The Western mega-drought | The week

California and the Southwest are facing high temperatures, severe drought, and a new hotter and drier normal. Here’s all you need to know:

What is the current situation ?
The West is in the midst of a generalized drought emergency of historic intensity. Seventy-two percent of the West is in “severe” drought conditions, according to the US Drought Monitor, and more than 25 percent is in “exceptional” drought, the most extreme category. Many reservoirs are at record levels; Last month, Lake Mead, which provides water to 25 million people, hit its lowest level since filling in the 1930s. The mountain snowpack, which typically feeds reservoirs during the dry months by cast iron, is almost non-existent. And while it’s not even summer yet, a record-breaking heat wave baked through the already parched region last week, sending temperatures up to 107 in Salt Lake, 116 in Las Vegas and 118 in Phoenix. The current drought “is set to become the worst we’ve seen in at least 1,200 years,” said Kathleen Johnson, a paleoclimatologist at the University of California at Irvine.

What is behind the conditions?
The immediate cause is the record precipitation over the past year combined with above-average temperatures. In Arizona, California, New Mexico, and Nevada, the past year has been the driest on record since record keeping began in 1895; in Utah, it is the second driest. The high heat intensifies the drought; In turn, this worsens the heat as the soil moisture, which normally reduces evaporative heat, decreases. Droughts in this region are cyclical, but experts agree that climate change is making this one – which has already been going on for 20 years – far more serious. In a study published last year in the journal Science, the researchers determined that climate change worsened drought conditions by 46% between 2000 and 2018. We “live in a new climate,” said Stanford University climatologist Noah Diffenbaugh, “in which these Water deficits result mainly from the influence of temperature warming. “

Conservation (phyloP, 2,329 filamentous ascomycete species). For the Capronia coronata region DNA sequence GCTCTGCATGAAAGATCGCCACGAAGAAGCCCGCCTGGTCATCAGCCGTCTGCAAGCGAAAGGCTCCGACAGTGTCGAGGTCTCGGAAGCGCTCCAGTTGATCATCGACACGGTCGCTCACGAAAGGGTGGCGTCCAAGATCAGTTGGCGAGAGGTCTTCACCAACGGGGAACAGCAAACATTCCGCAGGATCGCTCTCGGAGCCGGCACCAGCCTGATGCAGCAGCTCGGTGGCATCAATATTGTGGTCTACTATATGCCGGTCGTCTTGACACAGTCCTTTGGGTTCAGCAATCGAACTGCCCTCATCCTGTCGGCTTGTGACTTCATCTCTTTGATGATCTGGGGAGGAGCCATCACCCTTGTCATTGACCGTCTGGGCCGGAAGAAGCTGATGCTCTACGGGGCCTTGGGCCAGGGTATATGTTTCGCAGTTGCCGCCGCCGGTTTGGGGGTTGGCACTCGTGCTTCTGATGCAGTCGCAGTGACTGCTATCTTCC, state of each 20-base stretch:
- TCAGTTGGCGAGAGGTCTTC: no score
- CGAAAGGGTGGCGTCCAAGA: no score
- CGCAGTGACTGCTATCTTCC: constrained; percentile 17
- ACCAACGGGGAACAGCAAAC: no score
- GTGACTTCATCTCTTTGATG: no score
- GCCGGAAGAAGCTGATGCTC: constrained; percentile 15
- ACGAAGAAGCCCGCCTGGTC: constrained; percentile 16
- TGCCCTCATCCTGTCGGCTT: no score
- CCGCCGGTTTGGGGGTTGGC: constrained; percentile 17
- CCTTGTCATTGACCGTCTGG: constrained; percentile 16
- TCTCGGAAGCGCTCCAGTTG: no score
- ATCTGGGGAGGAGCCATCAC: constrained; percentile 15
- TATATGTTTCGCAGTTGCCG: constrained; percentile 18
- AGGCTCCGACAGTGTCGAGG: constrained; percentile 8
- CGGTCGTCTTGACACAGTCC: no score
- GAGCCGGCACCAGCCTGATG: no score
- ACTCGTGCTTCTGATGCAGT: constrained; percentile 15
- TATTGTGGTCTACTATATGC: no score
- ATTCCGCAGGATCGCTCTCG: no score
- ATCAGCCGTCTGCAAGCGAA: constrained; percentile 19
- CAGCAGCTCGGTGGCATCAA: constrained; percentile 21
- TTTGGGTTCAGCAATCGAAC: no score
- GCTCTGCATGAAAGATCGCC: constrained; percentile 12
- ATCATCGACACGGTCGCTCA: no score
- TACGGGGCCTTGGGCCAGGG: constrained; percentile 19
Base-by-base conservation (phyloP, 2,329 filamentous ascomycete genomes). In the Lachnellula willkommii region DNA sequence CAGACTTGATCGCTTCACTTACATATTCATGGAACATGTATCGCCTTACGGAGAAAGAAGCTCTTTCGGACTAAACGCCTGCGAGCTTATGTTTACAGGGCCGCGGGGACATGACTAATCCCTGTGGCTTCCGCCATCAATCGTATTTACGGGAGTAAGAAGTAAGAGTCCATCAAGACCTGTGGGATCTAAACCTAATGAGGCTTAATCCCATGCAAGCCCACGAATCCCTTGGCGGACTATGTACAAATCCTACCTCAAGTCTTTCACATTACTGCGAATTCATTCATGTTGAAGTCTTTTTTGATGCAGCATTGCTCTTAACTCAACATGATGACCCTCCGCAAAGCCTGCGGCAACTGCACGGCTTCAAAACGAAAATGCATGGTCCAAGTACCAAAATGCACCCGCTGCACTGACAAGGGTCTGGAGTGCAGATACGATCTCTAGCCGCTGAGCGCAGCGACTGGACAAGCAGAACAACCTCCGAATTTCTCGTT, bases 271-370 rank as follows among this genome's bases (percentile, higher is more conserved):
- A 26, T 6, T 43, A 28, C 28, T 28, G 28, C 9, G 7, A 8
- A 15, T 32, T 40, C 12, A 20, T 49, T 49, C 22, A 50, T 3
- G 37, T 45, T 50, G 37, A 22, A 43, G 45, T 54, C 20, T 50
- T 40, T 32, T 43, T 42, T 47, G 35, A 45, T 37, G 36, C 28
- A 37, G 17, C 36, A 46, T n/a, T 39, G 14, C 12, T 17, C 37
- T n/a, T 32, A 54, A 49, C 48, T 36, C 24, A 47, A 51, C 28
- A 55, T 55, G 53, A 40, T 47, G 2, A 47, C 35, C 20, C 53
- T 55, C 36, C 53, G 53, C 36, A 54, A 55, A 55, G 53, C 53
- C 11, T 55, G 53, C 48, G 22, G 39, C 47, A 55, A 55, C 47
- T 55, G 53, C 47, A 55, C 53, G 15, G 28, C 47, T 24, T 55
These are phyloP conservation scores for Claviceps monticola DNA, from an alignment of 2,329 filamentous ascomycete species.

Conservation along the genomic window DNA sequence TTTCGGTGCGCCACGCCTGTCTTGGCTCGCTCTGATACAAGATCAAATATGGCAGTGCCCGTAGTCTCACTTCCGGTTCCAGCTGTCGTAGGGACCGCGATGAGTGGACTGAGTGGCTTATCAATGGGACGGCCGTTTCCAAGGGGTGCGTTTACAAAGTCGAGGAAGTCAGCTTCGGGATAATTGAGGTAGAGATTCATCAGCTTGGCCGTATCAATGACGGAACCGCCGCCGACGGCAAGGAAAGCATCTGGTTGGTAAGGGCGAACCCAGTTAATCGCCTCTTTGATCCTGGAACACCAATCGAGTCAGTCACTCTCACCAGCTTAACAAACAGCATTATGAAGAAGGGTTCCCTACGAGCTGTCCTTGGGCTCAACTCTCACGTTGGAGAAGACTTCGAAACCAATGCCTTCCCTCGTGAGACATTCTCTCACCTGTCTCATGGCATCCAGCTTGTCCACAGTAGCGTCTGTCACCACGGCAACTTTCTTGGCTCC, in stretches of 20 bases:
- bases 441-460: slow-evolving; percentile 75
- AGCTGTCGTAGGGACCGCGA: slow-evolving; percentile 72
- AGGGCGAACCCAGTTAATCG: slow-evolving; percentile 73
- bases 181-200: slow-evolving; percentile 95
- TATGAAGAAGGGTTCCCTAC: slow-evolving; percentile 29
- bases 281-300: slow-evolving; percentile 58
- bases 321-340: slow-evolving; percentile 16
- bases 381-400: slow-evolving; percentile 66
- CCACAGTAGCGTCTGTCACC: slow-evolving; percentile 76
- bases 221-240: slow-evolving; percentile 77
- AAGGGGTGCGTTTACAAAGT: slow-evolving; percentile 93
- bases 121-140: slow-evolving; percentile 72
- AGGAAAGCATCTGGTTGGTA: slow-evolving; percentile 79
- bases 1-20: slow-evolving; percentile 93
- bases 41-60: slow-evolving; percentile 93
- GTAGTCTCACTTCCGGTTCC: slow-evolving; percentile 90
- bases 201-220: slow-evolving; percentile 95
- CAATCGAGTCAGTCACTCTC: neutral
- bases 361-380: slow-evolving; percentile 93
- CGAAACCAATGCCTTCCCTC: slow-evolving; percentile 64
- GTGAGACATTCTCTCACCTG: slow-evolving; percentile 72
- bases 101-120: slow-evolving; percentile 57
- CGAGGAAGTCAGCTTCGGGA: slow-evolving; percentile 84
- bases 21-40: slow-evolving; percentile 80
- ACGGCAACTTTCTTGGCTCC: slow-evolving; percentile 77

What are the consequences?